What is Title Insurance?

When buying a home for the first, or even second, time, you know that many considerations will arise in addition to the usual concerns like the mortgage and closing fees. Purchasing insurance is now a factor, and depending on where you live may be faced with taking out policies for home, fire, and flood. However,…

When buying a home for the first, or even second, time, you know that many considerations will arise in addition to the usual concerns like the mortgage and closing fees. Purchasing insurance is now a factor, and depending on where you live may be faced with taking out policies for home, fire, and flood. However, few new home buyers may realize the need for another specific policy, particularly if the home they are buying is not new. Title insurance can prove valuable to the homeowner.

What is Title Insurance?

Simply defined, title insurance protects the homeowner against loss when issues tied to the property's title come into questions. The title is essentially the deed to the property, the legal document that transfers ownership of the home, land, and whatever else is specified therein from one person to another. In an ideal real estate transaction, the seller will sign the title over to the buyer. The document now proclaims that the buyer is now the owner of the property.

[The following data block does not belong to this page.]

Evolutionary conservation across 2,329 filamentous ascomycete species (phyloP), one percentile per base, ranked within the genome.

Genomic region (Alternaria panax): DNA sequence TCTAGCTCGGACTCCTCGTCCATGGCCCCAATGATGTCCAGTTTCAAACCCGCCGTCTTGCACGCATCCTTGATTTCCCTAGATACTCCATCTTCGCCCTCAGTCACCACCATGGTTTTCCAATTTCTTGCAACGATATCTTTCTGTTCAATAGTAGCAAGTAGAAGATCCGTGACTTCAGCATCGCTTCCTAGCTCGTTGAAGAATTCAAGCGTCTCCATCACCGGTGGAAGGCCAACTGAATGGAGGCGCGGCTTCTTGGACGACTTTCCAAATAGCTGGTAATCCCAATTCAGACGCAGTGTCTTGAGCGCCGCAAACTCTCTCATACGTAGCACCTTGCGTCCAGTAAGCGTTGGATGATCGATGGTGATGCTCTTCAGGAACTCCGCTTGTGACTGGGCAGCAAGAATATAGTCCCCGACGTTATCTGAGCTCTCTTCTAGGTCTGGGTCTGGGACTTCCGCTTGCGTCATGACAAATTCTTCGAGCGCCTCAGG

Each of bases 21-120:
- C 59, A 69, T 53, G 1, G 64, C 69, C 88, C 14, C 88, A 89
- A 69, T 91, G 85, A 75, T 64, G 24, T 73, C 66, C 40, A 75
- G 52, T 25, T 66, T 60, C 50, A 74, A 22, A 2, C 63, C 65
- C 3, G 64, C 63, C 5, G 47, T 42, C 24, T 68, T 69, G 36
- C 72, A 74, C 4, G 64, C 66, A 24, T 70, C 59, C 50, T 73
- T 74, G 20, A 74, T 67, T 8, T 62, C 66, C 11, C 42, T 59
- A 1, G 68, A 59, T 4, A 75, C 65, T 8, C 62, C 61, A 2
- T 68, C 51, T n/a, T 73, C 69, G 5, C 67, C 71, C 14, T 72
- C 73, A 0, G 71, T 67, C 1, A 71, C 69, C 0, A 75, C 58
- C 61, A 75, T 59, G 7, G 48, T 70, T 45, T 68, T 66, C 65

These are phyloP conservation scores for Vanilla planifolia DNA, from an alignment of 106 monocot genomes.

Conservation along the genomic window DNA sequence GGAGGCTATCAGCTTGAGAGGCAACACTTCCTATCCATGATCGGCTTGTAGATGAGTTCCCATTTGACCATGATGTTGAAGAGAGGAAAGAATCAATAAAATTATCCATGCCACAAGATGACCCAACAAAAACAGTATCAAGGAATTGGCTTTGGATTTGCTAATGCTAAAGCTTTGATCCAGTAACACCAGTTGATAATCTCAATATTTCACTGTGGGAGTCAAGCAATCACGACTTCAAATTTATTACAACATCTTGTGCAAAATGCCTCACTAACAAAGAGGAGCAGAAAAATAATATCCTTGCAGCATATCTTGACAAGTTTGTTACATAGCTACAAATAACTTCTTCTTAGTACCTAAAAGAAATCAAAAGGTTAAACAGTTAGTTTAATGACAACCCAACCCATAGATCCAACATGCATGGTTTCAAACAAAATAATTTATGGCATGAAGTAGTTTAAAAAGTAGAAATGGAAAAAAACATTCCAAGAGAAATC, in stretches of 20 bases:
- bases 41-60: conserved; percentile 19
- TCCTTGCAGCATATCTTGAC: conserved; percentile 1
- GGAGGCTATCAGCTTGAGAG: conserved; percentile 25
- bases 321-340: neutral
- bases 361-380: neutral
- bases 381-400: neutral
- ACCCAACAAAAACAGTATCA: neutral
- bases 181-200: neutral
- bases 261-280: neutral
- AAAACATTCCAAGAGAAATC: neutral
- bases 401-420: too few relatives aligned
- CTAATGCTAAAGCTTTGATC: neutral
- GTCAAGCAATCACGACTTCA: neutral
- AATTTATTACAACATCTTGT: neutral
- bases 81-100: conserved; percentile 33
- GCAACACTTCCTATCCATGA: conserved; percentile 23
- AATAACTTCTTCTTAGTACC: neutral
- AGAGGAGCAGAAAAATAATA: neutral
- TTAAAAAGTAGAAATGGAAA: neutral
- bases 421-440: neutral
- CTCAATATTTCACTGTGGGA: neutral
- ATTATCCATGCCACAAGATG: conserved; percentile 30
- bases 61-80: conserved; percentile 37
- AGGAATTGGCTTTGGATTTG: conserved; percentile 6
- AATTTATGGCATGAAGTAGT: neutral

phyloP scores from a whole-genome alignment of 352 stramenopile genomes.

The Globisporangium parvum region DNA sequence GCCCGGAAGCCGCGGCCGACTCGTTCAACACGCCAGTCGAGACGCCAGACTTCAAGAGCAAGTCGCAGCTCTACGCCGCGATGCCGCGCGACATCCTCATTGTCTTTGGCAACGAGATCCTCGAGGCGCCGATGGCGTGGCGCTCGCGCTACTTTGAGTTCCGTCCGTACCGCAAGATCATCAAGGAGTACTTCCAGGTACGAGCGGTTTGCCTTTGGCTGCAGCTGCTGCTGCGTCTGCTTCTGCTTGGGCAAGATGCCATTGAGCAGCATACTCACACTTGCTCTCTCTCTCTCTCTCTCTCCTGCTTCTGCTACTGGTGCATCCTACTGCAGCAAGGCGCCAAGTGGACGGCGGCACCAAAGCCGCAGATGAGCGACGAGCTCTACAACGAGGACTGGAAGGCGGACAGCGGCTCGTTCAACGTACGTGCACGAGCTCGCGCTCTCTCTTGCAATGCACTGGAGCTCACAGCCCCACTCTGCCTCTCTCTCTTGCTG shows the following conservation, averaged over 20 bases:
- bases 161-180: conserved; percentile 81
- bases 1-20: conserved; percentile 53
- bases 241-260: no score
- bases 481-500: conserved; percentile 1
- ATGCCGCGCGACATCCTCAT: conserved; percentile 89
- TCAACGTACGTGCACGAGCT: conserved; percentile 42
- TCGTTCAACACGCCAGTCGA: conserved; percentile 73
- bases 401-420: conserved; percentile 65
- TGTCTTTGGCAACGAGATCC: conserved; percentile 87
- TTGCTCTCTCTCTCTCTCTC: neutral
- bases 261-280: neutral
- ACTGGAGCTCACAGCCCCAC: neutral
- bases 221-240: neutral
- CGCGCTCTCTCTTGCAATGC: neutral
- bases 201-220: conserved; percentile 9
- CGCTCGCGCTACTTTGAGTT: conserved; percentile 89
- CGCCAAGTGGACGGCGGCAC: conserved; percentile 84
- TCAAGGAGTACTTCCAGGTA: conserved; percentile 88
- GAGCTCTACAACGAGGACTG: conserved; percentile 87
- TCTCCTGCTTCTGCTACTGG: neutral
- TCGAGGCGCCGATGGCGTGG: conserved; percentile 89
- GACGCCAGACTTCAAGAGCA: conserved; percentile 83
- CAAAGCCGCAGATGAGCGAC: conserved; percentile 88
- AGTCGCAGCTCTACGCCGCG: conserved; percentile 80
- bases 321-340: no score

It should be a cut and dry process, but in certain situations the title of a property may come into dispute. For example, a home that had been owned over generations – sold to an outsider – may become the object of a legal battle should someone in the family claiming to be the rightful owner decide to challenge the title. Also, it may come to pass that a seller who has no authorization to transfer a title does so anyway – maybe through forgery – thereby committing a fraudulent transaction. The holder of the title may then have to face legal and financial problems that could result in losing the property.

What Title Insurance Does

With title insurance, any possibilities of problems arising from a real estate transaction are smoothed over to allow for a clean sale. Unlike other types of insurance which pay after something happens, title insurance works protects the policy holder from losses contained prior to the policy's release. Issues such as ownership disputes, unpaid taxes or liens are handled and cleared before the sale is final.

What Title Insurance Does Not Do

As mentioned earlier, title insurance differs from policies like car and fire insurance in that it does not cover losses the following after the sale. If someone were to put a lien on your home, the title insurance would not cover any losses since the event happened after the policy was taken out. The insurance only protects you from losses involving the property's previous owner. In turn, should you decide to sell your home, a prospective buyer may take out a policy to protect himself from any issues (ownership, taxes) you have had as a homeowner.

While title insurance is not required for the homeowner, it can be a good investment for those seeking to buy certain properties. When the you consider the possibilities, having title insurance may save you a few headaches as you purchase your new home.